The Recovery of Virtù: Imitation and Political Practices in the Works of Niccolò Machiavelli
- Author(s): Cotkin, Aaron
- Advisor(s): Strong, Tracy B;
- Goldman, Harvey
- et al.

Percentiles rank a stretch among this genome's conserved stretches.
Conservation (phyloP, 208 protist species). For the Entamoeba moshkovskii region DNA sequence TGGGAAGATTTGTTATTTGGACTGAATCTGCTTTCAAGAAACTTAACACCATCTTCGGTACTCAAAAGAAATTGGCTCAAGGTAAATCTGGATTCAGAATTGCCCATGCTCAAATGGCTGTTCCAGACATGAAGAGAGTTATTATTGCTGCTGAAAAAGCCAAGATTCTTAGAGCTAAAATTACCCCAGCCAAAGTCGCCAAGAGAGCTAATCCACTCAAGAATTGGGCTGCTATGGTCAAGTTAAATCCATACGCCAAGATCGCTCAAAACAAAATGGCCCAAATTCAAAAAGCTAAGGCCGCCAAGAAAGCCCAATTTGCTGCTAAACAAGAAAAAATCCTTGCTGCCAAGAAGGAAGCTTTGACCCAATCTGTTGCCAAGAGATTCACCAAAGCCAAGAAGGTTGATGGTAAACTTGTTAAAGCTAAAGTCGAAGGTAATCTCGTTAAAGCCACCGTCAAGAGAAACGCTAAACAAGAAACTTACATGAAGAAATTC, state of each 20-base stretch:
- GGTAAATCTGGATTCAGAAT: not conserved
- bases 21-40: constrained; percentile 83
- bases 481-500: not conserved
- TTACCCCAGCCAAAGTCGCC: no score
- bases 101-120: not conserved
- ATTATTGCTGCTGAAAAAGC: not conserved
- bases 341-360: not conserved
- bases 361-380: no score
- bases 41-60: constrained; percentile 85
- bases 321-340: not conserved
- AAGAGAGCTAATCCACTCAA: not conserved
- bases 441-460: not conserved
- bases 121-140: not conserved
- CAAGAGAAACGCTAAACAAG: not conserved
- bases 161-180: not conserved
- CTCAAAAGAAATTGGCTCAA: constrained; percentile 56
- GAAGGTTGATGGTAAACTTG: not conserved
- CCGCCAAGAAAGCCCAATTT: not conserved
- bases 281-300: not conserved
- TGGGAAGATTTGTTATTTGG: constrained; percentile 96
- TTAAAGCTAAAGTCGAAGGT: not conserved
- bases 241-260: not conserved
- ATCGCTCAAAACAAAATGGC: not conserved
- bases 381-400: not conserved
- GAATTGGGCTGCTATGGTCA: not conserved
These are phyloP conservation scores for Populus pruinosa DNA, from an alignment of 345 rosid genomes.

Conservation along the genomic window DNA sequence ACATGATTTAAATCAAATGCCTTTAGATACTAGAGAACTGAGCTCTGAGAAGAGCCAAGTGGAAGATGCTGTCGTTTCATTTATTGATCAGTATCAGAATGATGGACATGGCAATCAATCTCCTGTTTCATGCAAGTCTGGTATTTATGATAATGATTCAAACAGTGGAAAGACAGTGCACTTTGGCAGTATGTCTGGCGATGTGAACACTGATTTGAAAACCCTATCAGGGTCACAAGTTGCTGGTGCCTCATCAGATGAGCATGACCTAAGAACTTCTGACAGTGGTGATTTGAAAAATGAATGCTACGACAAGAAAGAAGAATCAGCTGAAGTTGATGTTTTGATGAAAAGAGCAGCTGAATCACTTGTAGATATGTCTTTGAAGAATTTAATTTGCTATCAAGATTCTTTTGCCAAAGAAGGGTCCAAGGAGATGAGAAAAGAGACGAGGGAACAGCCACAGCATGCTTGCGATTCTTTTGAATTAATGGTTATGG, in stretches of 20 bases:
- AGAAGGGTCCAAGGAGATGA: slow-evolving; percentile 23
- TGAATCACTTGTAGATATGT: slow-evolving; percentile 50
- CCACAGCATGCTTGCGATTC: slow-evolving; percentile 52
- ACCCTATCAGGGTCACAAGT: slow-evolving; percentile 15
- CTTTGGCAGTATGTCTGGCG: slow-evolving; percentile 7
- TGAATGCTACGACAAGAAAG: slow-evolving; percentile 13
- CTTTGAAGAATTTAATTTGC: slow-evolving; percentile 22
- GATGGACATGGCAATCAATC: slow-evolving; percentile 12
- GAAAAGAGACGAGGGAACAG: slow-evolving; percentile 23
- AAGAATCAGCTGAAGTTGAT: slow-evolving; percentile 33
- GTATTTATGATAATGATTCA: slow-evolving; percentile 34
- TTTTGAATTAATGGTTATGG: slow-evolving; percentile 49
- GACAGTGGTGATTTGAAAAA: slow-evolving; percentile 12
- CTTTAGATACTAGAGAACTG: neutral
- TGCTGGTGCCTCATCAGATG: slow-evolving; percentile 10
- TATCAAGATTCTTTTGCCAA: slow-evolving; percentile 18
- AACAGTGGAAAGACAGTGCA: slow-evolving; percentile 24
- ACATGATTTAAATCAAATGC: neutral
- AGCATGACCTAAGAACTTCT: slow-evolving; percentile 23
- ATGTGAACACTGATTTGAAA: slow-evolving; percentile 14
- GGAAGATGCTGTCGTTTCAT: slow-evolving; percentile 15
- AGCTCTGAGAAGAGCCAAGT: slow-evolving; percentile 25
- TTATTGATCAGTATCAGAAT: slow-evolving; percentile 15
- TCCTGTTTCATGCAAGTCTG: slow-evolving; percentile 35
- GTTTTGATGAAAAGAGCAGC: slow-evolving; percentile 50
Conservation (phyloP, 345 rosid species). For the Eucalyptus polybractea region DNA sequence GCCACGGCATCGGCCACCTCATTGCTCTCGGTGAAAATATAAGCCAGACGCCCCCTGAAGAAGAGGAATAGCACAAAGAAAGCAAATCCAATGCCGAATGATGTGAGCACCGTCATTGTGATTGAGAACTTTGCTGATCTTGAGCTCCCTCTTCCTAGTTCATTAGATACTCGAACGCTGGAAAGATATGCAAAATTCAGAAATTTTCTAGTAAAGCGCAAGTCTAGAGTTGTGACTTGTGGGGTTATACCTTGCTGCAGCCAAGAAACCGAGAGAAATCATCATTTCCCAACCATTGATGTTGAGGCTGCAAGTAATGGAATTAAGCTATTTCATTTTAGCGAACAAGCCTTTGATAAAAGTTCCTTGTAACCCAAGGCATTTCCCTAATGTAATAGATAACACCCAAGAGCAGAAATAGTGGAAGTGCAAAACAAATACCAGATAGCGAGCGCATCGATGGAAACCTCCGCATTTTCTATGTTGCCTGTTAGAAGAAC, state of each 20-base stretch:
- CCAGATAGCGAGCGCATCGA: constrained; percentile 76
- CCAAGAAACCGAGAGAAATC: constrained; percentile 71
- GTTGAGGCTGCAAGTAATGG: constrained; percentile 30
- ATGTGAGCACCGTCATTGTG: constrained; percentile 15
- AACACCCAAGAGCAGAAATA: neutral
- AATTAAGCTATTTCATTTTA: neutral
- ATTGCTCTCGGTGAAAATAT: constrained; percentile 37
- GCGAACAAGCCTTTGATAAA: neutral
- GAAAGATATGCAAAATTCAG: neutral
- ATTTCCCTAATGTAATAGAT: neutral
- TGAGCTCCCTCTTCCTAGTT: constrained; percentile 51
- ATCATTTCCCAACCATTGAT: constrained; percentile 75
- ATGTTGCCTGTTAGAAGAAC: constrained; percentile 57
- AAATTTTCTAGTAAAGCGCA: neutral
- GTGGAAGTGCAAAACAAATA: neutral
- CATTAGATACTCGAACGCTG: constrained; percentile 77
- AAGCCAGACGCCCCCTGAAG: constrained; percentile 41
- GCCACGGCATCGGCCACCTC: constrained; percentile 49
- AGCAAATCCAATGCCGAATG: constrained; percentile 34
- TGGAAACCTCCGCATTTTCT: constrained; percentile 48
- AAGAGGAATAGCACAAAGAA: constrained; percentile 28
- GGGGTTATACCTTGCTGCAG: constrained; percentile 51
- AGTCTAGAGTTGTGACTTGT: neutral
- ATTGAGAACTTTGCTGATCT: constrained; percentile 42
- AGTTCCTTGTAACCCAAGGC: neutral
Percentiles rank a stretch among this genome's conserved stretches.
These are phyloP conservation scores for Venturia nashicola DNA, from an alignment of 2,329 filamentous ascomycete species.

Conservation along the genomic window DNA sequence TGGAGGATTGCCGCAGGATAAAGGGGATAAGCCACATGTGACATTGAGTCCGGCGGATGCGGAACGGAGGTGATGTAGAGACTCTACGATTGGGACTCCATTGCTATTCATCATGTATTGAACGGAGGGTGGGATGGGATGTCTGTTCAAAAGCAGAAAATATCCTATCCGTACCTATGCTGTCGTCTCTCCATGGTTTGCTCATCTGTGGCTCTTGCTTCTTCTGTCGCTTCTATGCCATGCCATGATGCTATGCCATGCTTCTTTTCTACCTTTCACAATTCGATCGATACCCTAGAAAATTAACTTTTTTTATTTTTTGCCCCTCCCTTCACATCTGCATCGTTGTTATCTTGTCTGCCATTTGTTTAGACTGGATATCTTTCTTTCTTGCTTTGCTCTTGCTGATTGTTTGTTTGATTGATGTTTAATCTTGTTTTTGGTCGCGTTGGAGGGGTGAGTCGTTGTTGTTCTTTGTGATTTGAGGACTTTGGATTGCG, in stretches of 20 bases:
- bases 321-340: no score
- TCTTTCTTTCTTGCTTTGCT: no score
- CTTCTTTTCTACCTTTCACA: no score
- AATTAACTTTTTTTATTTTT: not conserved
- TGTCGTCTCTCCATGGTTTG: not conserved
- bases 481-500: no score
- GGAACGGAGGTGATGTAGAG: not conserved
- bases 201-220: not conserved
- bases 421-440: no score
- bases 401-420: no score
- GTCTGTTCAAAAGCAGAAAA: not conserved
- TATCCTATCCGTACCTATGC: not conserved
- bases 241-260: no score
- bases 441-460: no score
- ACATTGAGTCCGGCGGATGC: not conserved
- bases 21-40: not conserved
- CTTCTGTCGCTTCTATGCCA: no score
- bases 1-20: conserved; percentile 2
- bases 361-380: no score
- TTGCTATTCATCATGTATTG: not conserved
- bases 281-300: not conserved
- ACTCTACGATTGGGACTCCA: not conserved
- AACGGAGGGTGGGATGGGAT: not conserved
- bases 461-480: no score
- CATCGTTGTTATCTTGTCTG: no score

As scholars we fail to meet the challenge to speak about politics as occurring in what Hannah Arendt called the condition of plurality when we speak about politics in ways which either, on the one hand, focus on the structural or cultural laws of political change while minimizing the ability of human agency to have an effect at the societal level (e.g. Marxists) or, on the other hand, focuses on the role of individuals but analytically assumes they are identical (e.g. liberals). I confront this challenge by engaging with the work of Niccolò Machiavelli on the question of why and how it is that some political actors are better at politics than others: on their political skill. In my dissertation, The Recovery of Virtù: Imitation and Political Practices in the Works of Niccolò Machiavelli, I present a new interpretation of Machiavelli’s concept of virtù, which is the principal quality he finds in politically successful individuals and states. In the introduction, I show that previous accounts of Machiavelli’s concept of virtù focus on reading carefully to determine his esoteric meaning of virtù, on the gendered implications of his contrast of masculine virtù to feminine fortuna, on his relationship with his political and intellectual contexts, and on a systematic analysis of the various “senses” in which Machiavelli uses virtù. In contrast, I provide a systematic examination of how Machiavelli deploys exemplars of virtù throughout his major political, historical, and military writings. In Chapter 1, I argue that Machiavelli exhorts his readers to learn from political history and to imitate the virtuous practices of successful individuals and states. Chapter 2 identifies variations in how Machiavelli talks about virtù between individuals and peoples and between principalities and republics. Chapter 3 examines the relationship between virtù and the political ends of staying in power and maintaining liberty. I present in depth analyses of all Machiavelli’s examples of virtù in the appendices. I demonstrate that using Machiavelli’s language of virtù allows us to met Arendt’s challenge to speak of politics in the condition of plurality because it forces us to engage with the unique identity of each individual person or polity whose actions are studied.